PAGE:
Emotional Abuse Signs


Emotional abuse signs can vary by age, temperament and even gender and they can manifest in behaviors that range from one extreme to the other. For example, an emotionally mistreated child may be overly aggressive or extremely withdrawn or both depending on the circumstances.

The signs of emotional abuse can be hard to detect and even harder to link, as a direct cause, of verbal and psychological maltreatment.

The emotional abuse of children seemingly only compromises 7% of all reported cases, but it is the one abuse that is present with all other types of abuse such as physical and sexual, so technically speaking, emotional abuse is present in 100% of all cases.

Emotional abuse can be present in schools (bullying), communities, workplaces and in the worst case scenario - the home.



Emotional abuse warning signs in children can manifest in a variety of ways. The following are examples of the different types of emotional abuse signs.

Emotional Abuse Signs - Indicators:

  • low self-confidence/poor self-image
  • unable to feel trust/fearful
  • dependent/withdrawn
  • anxious/depressed
  • over-compliant/hyper-vigilant
  • detached
  • has difficulty forming relationships
  • little enthusiasm
  • low perseverance
  • social, emotional and/or academic delays
  • unusual fears
  • lack of empathy
  • failure to thrive 
  • feelings of shame and guilt

Emotional Abuse Signs - Observable Behaviors:

  • rocking, sucking on clothes, hands, hair, biting self or others
  • crying
  • avoids eye contact
  • overly aggressive, destructive or cruel to others
  • suffers from sleep, speech disorders
  • restricts play activities or experiences
  • demonstrates compulsions, obsessions, phobias, hysterical outbursts
  • alcohol or drug abuse
  • negative statements about self
  • shy, passive or compliant
  • physical, mental and emotional developmental delays
  • self-destructive behavior
  • overly demanding
  • bed-wetting

Due to factors such as societal differences and cultural practices in the way that we raise boys and girls, many times the warning signs of emotional abuse will be gender specific.

Boys may tend toward more:

  • aggression
  • temper tantrums
  • fighting with peers/siblings
  • bullying 
  • disobedience/defiance
  • frustration
  • lying/cheating
  • destructive 
  • impulsive/lacks self-control 
  • argumentative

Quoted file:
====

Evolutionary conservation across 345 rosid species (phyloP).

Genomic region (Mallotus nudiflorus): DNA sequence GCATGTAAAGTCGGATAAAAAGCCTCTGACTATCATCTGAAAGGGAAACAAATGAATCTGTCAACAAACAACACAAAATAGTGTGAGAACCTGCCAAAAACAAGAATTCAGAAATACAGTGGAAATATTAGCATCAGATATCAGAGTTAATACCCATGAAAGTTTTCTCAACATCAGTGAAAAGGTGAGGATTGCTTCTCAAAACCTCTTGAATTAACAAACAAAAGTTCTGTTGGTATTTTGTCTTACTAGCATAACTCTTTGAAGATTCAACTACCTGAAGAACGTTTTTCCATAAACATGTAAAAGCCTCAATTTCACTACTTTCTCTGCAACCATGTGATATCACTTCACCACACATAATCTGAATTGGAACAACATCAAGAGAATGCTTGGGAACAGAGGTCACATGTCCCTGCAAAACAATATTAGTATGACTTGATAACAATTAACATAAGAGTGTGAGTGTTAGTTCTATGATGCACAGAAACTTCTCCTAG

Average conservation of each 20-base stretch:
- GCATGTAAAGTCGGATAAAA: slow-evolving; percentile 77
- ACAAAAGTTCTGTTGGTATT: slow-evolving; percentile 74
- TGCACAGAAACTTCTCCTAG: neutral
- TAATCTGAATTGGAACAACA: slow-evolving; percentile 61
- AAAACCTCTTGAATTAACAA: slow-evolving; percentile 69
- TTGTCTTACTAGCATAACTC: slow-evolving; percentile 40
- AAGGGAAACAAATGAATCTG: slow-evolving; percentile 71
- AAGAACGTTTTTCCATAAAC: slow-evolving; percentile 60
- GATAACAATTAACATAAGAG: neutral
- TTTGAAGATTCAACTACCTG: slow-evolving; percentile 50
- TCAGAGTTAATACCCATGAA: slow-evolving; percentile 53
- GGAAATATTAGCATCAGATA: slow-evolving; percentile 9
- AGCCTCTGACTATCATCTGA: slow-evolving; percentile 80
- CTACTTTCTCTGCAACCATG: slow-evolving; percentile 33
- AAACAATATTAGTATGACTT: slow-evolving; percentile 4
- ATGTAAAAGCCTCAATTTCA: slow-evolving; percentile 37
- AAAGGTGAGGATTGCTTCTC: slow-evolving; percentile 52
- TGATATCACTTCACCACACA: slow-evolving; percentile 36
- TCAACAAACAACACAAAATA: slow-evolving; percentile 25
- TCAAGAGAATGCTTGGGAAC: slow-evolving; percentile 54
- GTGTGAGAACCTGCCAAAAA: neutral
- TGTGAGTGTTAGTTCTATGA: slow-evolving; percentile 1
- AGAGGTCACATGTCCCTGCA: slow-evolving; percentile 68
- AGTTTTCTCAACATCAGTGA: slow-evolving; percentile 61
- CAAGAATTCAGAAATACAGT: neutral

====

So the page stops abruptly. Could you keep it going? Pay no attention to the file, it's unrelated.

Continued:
• teases others excessively
  • worries excessively
  • withdrawn

Girls may tend toward more:

  • withdrawn
  • passive
  • approval-seeking
  • compliant
  • easily frustrated
  • infinitely patient
  • clingy with adults
  • low self-confidence
  • overly dependent
  • stubborn
  • teases others excessively
  • worries excessively
  • somatic complaints (body aches, illness)



ABUSER CHARACTERISTICS


Family, Caregiver or Parental Indicators

  • blames or puts down child
  • is cold and rejecting
  • indifferent to child's problems or welfare
  • withholds affection
  • shows preferential treatment when there is more than one child in the family

Common characteristics of the abusing adult include:

  • blaming or belittling the child in public
  • talking about the child negatively
  • always assuming the child is at fault
  • having unrealistic expectations
  • admitting to disliking or hating the child
  • threatening the child 
  • using corporal or emotionally severe punishment
  • withdrawing comfort as a means of discipline
  • being emotionally cold and unsupportive
  •  suffering from alcohol and drug abuse
  • being violent in words, thoughts or actions.

Emotional abuse signs can be difficult to discern and may be judged as "the child's fault." Verbal abuse and neglect often take place under a veil of secrecy. A superficial, happy, well-adjusted front may be put on by the family who is suffering behind closed doors.

It is important to create safe channels for parents to get help with their parenting, stress management or whatever else may be inhibiting a successful relationship with their children or partner.

If you would like more information on conscious parenting alternatives - click here to check out my free parenting course. 


Sources:
1. Child Welfare Information Gateway https://www.childwelfare.gov/pubs/factsheets/whatiscan.cfm
2.Understanding the Six Forms of Emotional Abuse, Oliver Tuthill, Autumn Tree Productions, 1998 http://www.worldcat.org/title/understanding-the-six-forms-of-emotional-child-abuse/oclc/43980174
3. Psychological child maltreatment. A developmental view. Garbarino J. Erikson Institute for Advanced Study in Child Development, Chicago, Illinois. http://www.ncbi.nlm.nih.gov/pubmed/8356153


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